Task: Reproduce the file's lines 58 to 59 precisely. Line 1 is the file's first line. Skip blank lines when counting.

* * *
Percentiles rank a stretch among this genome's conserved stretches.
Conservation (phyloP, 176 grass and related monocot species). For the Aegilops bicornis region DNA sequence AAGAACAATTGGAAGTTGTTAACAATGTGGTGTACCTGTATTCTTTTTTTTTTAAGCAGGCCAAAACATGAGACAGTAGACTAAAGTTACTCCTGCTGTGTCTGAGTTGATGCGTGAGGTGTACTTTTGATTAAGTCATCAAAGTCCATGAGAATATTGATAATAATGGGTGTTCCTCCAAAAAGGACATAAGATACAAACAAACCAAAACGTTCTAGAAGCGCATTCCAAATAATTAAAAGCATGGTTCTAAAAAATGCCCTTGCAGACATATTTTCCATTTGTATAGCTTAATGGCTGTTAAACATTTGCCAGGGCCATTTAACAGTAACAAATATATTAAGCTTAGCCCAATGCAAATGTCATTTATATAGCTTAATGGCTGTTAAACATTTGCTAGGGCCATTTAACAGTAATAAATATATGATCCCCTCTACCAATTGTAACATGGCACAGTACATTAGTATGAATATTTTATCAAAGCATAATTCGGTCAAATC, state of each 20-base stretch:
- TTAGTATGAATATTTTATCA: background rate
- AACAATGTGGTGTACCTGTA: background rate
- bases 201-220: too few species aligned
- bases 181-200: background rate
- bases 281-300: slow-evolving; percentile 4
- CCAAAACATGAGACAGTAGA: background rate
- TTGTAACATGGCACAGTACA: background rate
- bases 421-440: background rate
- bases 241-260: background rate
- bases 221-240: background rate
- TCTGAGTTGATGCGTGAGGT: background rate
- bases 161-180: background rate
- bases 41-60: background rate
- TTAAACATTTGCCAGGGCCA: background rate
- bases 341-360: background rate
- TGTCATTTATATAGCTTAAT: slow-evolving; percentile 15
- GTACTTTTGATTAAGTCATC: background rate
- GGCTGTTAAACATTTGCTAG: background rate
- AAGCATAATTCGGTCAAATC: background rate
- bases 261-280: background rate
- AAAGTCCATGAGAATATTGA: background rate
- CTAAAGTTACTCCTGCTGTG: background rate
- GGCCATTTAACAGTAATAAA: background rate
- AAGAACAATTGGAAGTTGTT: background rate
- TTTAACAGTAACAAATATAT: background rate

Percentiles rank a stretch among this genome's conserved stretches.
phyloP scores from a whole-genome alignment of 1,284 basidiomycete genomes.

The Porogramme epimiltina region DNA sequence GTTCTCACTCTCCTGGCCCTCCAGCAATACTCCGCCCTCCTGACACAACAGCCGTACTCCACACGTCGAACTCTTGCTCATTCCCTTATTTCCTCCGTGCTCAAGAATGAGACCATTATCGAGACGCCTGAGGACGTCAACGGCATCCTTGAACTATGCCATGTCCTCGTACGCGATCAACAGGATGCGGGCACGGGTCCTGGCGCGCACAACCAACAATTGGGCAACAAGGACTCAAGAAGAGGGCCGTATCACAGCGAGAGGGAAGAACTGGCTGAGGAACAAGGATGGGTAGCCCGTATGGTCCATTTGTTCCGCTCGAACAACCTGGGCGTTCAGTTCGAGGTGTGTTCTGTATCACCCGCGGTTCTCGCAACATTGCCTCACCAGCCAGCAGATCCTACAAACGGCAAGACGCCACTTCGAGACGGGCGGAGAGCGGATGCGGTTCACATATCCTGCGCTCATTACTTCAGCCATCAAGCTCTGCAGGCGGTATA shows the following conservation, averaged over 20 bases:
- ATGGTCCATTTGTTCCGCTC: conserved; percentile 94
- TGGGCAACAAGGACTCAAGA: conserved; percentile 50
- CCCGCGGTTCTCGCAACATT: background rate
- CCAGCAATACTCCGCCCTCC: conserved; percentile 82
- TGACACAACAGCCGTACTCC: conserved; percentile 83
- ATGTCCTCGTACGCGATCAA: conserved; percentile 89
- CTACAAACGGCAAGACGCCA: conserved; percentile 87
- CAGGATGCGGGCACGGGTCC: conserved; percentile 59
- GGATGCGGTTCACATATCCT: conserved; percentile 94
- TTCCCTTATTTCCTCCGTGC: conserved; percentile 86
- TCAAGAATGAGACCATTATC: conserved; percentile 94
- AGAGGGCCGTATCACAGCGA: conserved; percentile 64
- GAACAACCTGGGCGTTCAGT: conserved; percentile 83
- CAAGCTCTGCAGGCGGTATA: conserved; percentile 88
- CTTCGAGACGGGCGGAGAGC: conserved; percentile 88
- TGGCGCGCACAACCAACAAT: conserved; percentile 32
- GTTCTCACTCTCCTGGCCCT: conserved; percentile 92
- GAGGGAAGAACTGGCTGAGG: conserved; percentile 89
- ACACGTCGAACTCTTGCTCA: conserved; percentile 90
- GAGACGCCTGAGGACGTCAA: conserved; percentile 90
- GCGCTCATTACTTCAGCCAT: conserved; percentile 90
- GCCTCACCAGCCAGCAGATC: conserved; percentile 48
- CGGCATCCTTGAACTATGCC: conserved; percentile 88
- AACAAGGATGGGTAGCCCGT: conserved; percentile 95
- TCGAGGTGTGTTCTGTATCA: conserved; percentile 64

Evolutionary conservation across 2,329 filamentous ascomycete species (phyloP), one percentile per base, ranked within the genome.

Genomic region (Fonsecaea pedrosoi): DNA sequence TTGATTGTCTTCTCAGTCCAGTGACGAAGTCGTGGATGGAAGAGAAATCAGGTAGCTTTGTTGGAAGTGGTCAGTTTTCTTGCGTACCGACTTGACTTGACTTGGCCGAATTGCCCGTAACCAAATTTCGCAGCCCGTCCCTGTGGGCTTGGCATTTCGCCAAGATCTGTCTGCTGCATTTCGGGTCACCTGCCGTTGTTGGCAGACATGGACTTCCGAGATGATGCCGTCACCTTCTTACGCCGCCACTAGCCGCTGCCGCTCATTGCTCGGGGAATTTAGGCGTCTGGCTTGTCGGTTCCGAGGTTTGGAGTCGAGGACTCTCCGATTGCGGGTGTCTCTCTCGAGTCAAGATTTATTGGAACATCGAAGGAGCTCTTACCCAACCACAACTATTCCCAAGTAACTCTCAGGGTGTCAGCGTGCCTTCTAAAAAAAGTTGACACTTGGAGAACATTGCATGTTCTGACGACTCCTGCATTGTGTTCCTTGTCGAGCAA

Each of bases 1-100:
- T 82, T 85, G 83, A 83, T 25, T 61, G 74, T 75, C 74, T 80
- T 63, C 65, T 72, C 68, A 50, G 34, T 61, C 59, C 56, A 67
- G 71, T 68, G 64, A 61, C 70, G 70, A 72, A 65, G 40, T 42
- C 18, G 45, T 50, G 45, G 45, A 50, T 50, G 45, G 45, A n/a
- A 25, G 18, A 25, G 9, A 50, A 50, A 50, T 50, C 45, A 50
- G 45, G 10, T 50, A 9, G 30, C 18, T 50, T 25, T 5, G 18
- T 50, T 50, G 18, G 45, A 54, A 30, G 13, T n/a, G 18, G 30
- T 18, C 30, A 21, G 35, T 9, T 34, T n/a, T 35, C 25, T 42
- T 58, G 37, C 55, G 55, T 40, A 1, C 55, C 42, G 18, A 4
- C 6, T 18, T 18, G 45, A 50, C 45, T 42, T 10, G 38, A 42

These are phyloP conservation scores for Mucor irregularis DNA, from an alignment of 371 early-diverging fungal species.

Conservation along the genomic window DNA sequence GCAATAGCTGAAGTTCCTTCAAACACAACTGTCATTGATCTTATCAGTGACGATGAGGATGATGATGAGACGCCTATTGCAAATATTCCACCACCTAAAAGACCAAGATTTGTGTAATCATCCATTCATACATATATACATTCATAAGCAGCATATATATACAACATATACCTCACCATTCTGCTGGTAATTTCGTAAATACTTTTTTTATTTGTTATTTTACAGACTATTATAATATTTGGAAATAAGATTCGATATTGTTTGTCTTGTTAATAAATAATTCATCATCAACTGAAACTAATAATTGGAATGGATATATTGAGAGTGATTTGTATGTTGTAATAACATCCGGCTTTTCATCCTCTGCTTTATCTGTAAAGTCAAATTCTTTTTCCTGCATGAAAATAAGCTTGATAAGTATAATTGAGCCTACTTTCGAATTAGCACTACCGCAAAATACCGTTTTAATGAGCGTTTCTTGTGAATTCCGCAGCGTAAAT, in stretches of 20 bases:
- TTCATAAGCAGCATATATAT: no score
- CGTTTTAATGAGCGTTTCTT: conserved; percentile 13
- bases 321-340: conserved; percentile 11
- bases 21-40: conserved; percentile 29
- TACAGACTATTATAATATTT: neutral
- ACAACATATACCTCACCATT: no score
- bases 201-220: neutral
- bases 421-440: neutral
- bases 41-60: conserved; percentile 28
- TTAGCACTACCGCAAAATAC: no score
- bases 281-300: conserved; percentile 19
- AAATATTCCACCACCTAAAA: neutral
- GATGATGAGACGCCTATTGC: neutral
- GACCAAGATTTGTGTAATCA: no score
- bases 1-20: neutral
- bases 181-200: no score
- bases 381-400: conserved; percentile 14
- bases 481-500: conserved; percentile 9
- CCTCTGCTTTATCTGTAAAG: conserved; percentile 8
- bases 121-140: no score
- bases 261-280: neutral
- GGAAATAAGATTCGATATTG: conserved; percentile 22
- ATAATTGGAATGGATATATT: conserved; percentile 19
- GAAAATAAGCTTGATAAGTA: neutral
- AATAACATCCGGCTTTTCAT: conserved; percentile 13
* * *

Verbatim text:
Each of bases 1-100:
- T 82, T 85, G 83, A 83, T 25, T 61, G 74, T 75, C 74, T 80